It is time to stop pretending that college sports are amateur! Recent decisions regarding the 2020-2021 college football season amid the Coronavirus pandemic has made this fact painfully obvious. For the past month, athletic conferences and colleges have grappled with the decision of whether to cancel fall sports due to Coronavirus concerns. The Big Ten and Pac-12 conferences canceled fall sports. However, the Atlantic Coast Conference, (ACC), Southeastern Conference (SEC), and the Big 12 Conference plan to move forward with the upcoming college football season.
At the backdrop of the all of these decisions is the billions of dollars at stake if college football is not played. The anticipated financial impact of the cancelation of college football has made it difficult for conferences and colleges to cancel fall sports, namely football. For example, Northwestern University is set to lose billions of dollars. The financial impact does not stop with the universities. Local businesses stand to take a substantial loss as well.
In fact, several businesses in cities where Big Ten schools reside have already acknowledged that their businesses will suffer greatly with college football being canceled. Specifically, hotels, bars, and restaurants that rely on the influx people into their locales for game day will lose major revenue due to the cancelation of college football. It is for precisely this reason that schools like the University of North Carolina, Chapel Hill (UNC) is determined to save their college football season in spite of the Coronavirus outbreak that plagued their campus last week.
UNC Plans to Move Forward with Football Despite a Coronavirus Outbreak on Their Campus
UNC attempted to bring their students back for in-person classes. Soon after, 177 of their students tested positive for the Coronavirus. UNC was forced to transition to online classes. Although UNC transitioned to online classes, the university remains steadfast in its attempt to have a successful college football season. UNC temporarily suspended college sports but then released a plan to resume some sports.
UNC plans to resume men's and women's basketball, cross country, field hockey, men's and women's soccer, men's and women's volleyball, and football. All other athletic activities will remain suspended for the time being. UNC is sending all other students home and having some athletes remain on campus. All of the major revenue producing sports are to moving forward with preparing for their season while the greater student body is not required to be on campus. How is this possible when college athletes are not supposed to be treated differently than other students? The NCAA proclaims that amateurism is essential to ensuring that college athletes are integrated into the greater student body. However, it appears that amateurism is missing its mark here. If this does not make it abundantly clear that college sports are not amateur, what will?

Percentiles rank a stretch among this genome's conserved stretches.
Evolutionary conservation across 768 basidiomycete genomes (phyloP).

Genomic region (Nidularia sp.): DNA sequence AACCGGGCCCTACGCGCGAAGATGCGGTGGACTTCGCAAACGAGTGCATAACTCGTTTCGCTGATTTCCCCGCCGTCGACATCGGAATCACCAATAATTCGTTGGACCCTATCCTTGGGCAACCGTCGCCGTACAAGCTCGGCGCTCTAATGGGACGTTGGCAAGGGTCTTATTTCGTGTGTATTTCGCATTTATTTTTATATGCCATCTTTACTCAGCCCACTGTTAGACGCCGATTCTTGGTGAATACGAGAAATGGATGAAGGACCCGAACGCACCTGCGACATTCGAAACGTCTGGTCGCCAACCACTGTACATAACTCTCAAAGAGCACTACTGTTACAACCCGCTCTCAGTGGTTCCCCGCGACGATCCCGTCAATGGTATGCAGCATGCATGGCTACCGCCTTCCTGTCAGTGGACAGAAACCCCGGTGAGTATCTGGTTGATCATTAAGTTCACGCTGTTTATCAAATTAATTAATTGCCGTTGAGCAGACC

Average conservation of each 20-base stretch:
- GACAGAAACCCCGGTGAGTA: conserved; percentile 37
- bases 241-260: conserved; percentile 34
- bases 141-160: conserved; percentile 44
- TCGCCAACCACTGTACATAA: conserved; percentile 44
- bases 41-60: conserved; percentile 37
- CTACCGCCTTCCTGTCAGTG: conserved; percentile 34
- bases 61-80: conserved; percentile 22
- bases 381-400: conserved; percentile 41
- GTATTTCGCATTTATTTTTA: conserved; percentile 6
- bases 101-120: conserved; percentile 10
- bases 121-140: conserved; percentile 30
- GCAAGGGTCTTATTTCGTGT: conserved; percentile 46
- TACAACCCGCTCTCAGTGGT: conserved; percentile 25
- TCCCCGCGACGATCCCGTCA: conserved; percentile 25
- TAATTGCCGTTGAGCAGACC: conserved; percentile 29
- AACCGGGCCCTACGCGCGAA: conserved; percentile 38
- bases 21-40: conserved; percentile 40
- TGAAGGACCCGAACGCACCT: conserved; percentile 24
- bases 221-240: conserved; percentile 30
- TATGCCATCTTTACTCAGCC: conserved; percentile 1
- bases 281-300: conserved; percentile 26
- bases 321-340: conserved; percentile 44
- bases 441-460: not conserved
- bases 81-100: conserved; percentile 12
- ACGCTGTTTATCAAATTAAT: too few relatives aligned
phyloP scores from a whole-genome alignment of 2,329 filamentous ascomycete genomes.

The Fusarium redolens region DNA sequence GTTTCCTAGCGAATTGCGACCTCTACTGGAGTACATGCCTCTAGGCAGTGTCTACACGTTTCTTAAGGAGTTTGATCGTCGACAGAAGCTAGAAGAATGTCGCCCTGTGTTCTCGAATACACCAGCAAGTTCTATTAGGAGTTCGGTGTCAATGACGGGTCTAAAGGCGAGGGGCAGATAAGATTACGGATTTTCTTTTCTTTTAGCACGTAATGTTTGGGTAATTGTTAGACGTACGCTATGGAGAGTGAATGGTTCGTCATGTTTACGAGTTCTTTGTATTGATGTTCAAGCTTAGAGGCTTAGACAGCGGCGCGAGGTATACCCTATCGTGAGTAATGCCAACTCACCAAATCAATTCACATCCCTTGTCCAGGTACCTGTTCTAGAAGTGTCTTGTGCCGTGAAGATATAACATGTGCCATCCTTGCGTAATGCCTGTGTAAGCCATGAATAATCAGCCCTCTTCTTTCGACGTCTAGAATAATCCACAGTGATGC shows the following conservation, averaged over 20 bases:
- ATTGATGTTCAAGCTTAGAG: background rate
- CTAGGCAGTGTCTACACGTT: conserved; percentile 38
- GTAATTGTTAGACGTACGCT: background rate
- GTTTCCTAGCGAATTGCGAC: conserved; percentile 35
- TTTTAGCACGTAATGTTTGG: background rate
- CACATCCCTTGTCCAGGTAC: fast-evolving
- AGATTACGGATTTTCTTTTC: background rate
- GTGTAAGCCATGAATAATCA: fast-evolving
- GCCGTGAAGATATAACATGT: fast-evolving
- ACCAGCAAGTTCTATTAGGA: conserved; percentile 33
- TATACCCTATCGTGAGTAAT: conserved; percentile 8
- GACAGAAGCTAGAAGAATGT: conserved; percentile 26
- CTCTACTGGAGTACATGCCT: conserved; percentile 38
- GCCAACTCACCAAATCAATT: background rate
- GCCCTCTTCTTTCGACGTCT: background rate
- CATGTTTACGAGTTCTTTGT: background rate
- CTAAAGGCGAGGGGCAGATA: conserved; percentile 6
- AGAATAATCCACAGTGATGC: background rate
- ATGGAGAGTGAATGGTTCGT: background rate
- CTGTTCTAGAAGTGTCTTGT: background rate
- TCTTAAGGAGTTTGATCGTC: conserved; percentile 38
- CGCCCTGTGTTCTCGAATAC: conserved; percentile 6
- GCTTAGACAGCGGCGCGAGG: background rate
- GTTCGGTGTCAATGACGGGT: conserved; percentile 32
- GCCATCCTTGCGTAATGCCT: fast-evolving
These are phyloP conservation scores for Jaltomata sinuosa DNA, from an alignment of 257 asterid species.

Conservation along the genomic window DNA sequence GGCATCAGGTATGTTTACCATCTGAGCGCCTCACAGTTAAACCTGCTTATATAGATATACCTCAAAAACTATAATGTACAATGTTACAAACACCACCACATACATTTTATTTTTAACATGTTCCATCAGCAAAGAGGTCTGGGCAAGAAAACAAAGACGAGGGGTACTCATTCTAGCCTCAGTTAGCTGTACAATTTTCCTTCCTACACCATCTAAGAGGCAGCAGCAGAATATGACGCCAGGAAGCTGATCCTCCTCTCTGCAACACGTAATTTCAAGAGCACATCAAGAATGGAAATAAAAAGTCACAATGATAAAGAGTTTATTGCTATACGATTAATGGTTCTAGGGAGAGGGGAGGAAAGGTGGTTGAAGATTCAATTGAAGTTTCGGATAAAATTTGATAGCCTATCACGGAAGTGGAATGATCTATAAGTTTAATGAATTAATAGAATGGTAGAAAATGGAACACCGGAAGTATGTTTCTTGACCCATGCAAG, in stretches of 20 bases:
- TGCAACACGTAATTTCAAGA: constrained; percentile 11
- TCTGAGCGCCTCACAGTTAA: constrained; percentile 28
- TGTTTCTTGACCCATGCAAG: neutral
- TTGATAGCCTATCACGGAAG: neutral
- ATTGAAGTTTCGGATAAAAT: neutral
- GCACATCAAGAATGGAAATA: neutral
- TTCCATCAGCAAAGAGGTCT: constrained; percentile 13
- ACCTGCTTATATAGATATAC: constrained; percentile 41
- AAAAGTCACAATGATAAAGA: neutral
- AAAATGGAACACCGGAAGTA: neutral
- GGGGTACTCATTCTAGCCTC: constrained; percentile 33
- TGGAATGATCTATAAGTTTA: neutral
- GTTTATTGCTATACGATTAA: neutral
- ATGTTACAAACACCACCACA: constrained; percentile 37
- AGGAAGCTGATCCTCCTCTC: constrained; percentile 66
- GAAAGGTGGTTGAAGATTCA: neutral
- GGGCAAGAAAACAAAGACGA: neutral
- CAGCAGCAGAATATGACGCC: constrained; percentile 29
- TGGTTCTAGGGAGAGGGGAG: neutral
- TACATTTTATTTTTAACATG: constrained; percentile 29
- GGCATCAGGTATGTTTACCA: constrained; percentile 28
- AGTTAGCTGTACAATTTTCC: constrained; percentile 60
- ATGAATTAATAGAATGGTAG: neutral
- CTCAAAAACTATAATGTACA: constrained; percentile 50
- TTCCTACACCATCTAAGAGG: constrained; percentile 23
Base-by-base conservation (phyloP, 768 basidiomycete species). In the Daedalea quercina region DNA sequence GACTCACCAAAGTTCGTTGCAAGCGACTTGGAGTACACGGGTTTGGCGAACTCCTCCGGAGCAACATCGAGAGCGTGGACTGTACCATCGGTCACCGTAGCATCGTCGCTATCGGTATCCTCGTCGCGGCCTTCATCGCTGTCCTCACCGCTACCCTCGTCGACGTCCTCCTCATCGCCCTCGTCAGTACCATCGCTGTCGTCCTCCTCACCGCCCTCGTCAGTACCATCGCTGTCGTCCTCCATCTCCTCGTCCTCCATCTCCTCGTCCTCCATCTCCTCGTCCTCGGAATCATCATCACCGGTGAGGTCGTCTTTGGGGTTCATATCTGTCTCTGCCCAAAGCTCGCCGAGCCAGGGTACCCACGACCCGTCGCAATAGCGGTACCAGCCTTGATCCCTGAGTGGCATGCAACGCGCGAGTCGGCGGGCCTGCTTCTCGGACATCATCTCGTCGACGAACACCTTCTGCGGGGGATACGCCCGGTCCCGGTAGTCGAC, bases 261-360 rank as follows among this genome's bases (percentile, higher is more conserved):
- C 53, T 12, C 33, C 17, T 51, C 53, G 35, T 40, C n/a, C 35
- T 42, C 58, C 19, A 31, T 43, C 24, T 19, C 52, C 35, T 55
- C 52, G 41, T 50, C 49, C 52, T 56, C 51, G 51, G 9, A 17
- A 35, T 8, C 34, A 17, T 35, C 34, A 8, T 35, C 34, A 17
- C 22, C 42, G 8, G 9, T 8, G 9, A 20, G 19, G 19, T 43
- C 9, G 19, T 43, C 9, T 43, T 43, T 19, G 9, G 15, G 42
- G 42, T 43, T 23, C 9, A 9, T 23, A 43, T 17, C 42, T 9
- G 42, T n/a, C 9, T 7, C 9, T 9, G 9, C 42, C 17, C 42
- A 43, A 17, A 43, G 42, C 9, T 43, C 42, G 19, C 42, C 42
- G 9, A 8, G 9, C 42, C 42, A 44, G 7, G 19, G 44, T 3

It is Time to Acknowledge that College Sports are not Amateur
The fact that three of the Power 5 conferences are moving forward with fall sports, namely football completely voids the argument that college sports are amateur. College sports are not amateur and are in fact big business. Let's be honest, the only time "amateurism" is mentioned is when the NCAA and others want to make the argument that college athletes should not be paid. When it comes to decisions about college sports amidst the Coronavirus and college athletes' health and safety, the word "amateur" is nowhere to be found. If college athletes were truly only playing for the love of the game, it would seem easy to cancel the season in the midst of a novel disease that has claimed the lives of many worldwide. Furthermore, several college athletes have developed Mycocarditis - a heart condition thought to be linked to the Coronavirus.
The NCAA, conferences, and universities can no longer hide behind the charade of amateurism. The NCAA, the conferences, and the universities handling of the resumption of college athletics amidst the Coronavirus pandemic has exposed once and for all that college athletics is NOT amateur. Furthermore, it has proved that amateurism is merely a justification college athletic administrators assert to justify systematically refusing to give college athletes a bigger piece of the revenue that their strenuously labor generates. It is time to admit that amateurism is a farce and create a more equitable college athletics system.